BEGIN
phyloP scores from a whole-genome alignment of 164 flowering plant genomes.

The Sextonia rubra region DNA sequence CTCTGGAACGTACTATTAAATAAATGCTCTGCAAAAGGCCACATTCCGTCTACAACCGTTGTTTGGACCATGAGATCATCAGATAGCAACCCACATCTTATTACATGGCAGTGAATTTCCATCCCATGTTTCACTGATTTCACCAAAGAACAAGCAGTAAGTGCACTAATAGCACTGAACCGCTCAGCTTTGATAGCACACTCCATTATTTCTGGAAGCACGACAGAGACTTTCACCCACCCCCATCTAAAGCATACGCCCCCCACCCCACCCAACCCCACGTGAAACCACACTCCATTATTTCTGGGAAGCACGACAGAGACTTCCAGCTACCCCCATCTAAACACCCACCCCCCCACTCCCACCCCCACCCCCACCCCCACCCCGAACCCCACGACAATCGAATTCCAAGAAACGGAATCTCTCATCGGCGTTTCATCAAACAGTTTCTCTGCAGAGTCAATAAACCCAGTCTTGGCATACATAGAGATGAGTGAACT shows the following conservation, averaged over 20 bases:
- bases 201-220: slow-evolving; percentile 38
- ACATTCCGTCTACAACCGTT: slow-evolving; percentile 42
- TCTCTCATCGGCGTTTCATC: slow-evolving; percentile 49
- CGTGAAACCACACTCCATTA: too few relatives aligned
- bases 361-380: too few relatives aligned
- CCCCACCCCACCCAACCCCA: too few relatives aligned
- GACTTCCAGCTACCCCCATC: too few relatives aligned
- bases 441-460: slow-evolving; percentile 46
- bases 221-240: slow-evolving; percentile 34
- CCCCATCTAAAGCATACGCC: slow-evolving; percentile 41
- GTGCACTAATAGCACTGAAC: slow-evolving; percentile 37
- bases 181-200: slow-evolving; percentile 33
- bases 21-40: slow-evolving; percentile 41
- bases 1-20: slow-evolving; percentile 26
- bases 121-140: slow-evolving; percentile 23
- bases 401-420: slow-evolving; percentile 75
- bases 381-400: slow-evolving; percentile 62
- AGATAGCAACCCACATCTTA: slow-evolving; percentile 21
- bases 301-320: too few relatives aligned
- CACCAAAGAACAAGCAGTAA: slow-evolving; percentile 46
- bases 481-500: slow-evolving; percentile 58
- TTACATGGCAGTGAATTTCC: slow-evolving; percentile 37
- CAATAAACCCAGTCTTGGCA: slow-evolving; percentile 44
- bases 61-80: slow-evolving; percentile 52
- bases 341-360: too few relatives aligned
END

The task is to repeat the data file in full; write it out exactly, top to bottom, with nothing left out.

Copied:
phyloP scores from a whole-genome alignment of 164 flowering plant genomes.

The Sextonia rubra region DNA sequence CTCTGGAACGTACTATTAAATAAATGCTCTGCAAAAGGCCACATTCCGTCTACAACCGTTGTTTGGACCATGAGATCATCAGATAGCAACCCACATCTTATTACATGGCAGTGAATTTCCATCCCATGTTTCACTGATTTCACCAAAGAACAAGCAGTAAGTGCACTAATAGCACTGAACCGCTCAGCTTTGATAGCACACTCCATTATTTCTGGAAGCACGACAGAGACTTTCACCCACCCCCATCTAAAGCATACGCCCCCCACCCCACCCAACCCCACGTGAAACCACACTCCATTATTTCTGGGAAGCACGACAGAGACTTCCAGCTACCCCCATCTAAACACCCACCCCCCCACTCCCACCCCCACCCCCACCCCCACCCCGAACCCCACGACAATCGAATTCCAAGAAACGGAATCTCTCATCGGCGTTTCATCAAACAGTTTCTCTGCAGAGTCAATAAACCCAGTCTTGGCATACATAGAGATGAGTGAACT shows the following conservation, averaged over 20 bases:
- bases 201-220: slow-evolving; percentile 38
- ACATTCCGTCTACAACCGTT: slow-evolving; percentile 42
- TCTCTCATCGGCGTTTCATC: slow-evolving; percentile 49
- CGTGAAACCACACTCCATTA: too few relatives aligned
- bases 361-380: too few relatives aligned
- CCCCACCCCACCCAACCCCA: too few relatives aligned
- GACTTCCAGCTACCCCCATC: too few relatives aligned
- bases 441-460: slow-evolving; percentile 46
- bases 221-240: slow-evolving; percentile 34
- CCCCATCTAAAGCATACGCC: slow-evolving; percentile 41
- GTGCACTAATAGCACTGAAC: slow-evolving; percentile 37
- bases 181-200: slow-evolving; percentile 33
- bases 21-40: slow-evolving; percentile 41
- bases 1-20: slow-evolving; percentile 26
- bases 121-140: slow-evolving; percentile 23
- bases 401-420: slow-evolving; percentile 75
- bases 381-400: slow-evolving; percentile 62
- AGATAGCAACCCACATCTTA: slow-evolving; percentile 21
- bases 301-320: too few relatives aligned
- CACCAAAGAACAAGCAGTAA: slow-evolving; percentile 46
- bases 481-500: slow-evolving; percentile 58
- TTACATGGCAGTGAATTTCC: slow-evolving; percentile 37
- CAATAAACCCAGTCTTGGCA: slow-evolving; percentile 44
- bases 61-80: slow-evolving; percentile 52
- bases 341-360: too few relatives aligned